Observations: The Antichrist comes to Cannes in a camper van
Friday 08 May 2009
Just about now, Lars von Trier will be trundling off in a camper van (he hates to fly) from Denmark to France for the Cannes premiere of his latest feature, Antichrist. The journey takes five days there and five days back.
It is a trek he has made many times as films such as Breaking the Waves, The Idiots, Dancer in the Dark and Dogville have screened at the festival.
Even so, his presence this year comes as a slight surprise. In 2006, when he reached 50, the Danish director issued a proclamation announcing that it was "time to narrow down". He complained about feeling burdened "by barren habits and expectations (my own and other people's)." His new films, he promised, would be promoted with less fanfare.
But the lure of Cannes has proved too strong. Besides, there's a lot riding on Antichrist. While Von Trier remains Denmark's most famous filmmaker, he hasn't had an international hit in several years. Dogville (2003) and Manderlay (2005) divided critics and failed to attract mass audiences. His lowish-budget, shot-by-computer Danish comedy about office politics The Boss of It All (2006) seemed parochial and tame. Zentropa, the company that he and his business partner Peter Aalbæk Jensen had formed in 1992, merged with Scandinavian major Nordisk last year. While there may have been sound business reasons for such a move, it still seemed like a symbolic loss of independence.
Von Trier hasn't disclosed too much in advance about Antichrist. Original plans to make the film were abandoned when Aalbæk Jensen disclosed too many plot details to journalists. Von Trier was so annoyed that he "punished" his producer by making the resolutely non-commercial Manderlay instead. It stars Charlotte Gainsbourg and Willem Dafoe as a grieving couple who retreat to their cabin in the woods, "hoping a return to Eden will repair their broken hearts and troubled marriage". But nature takes its course and things go from bad to worse.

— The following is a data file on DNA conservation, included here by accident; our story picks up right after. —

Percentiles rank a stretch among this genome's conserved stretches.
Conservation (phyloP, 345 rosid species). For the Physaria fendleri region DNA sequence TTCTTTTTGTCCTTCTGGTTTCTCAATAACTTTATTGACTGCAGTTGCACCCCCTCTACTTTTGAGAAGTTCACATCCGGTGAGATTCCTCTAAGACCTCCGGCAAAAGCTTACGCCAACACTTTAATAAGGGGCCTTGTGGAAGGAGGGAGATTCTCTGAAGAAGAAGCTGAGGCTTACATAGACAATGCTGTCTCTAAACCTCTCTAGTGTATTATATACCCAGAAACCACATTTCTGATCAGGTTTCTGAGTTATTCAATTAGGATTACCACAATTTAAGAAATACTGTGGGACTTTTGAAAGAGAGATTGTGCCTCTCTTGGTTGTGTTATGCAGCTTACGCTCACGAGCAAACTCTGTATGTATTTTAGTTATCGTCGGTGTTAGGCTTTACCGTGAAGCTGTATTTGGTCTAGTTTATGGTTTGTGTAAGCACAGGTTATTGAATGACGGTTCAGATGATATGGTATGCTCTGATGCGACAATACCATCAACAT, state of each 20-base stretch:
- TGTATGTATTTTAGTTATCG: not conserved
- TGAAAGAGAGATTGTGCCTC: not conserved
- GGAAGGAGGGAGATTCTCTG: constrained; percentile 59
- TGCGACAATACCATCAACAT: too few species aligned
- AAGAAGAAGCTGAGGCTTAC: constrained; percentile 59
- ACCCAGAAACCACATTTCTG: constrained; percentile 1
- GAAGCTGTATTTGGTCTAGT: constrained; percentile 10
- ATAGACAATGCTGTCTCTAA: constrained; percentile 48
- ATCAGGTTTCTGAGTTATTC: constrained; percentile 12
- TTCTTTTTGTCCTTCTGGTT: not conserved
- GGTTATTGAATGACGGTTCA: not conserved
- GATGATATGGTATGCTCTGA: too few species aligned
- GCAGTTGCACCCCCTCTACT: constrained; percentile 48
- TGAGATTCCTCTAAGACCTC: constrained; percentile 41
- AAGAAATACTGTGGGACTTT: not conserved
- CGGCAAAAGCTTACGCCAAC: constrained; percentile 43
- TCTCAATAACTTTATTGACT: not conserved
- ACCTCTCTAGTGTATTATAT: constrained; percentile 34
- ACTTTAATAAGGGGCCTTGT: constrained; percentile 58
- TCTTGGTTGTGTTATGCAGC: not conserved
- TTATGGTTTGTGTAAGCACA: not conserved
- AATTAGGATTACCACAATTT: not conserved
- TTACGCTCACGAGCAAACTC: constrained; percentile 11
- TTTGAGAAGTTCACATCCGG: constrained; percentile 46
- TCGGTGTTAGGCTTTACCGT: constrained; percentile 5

The trailer suggests a film in the vein of The Shining or The Exorcist – a full-blown exploitation pic, complete with plenty of animals and some very graphic sex scenes. There are lines like "nature is Satan's church". There is a Hieronymous Bosch-like sequence in which Dafoe and Gainsbourg make love in the woods as dozens of hands reach out around them from a tree's stems. Von Trier is also working intensively with animals for the first time. A Czech animal trainer was brought in to control a supporting cast that includes deer, crows and foxes. Von Trier being Von Trier, CGI trickery has apparently been kept to a minimum and the animals have actually had to perform on camera. It's about time Von Trier had a critical and commercial hit – but is Antichrist the film to provide it?
GlastonburyWI to make debut appearance at Somerset festival
TV reviewIt has taken seven episodes for Game of Thrones season five to hit its stride
FilmPalme d'Or goes to radical and astonishing film that turns conventional thinking about immigrants on its head
Potter's attempt to create an Essex Taj Mahal was a lovely treattv
Arts & Ents blogs
- 1 'Cheeky' Nando's under fire for apparently coming onto a customer on Twitter
- 2 Saudi Arabia mosque bombing: Two volunteer security guards hailed as heroes for stopping Isis suicide bomber reaching worshippers
- 3 Playboy model April Summers speaks out about being a victim of revenge porn
- 4 There is something wrong but very right about this Bible illustration
- 5 iPhone 'effective power' text: how to be safe from iOS bug that lets people crash your phone
Jay Z's Tidal could be about to lose Beyonce's music in ultimate humiliation
Royal Academy of Arts' Tim Marlow: Bronze statue of lovers embracing at St Pancras station is a lesson in 'how not to do' public art
Britain's Hardest Grafter: Petition set up as Twitter reacts to BBC 'poverty porn' series pitting low-paid workers against each other
Britain's Got Talent 2015: Jamie Raven divides Twitter as fans expose mind-boggling magic trick
Big Brother contestant Aaron Frew removed from house for 'inappropriate behaviour' after flashing fellow contestants
EU referendum: David Cameron's rules are a 'democratic disgrace', says French-born Scottish politician set to be denied a vote
British tourists complain that impoverished boat migrants are making holidays 'awkward' in Kos
SNP fury as HS2 finds 'no business case' for taking fast train service to Scotland
A nation of inequality: How the UK is failing to feed its most vulnerable people
Australian man punched in the face for defending Muslim women from abuse on train
David Starkey 'tells Amal Clooney to shut up and stop over-promoting human rights'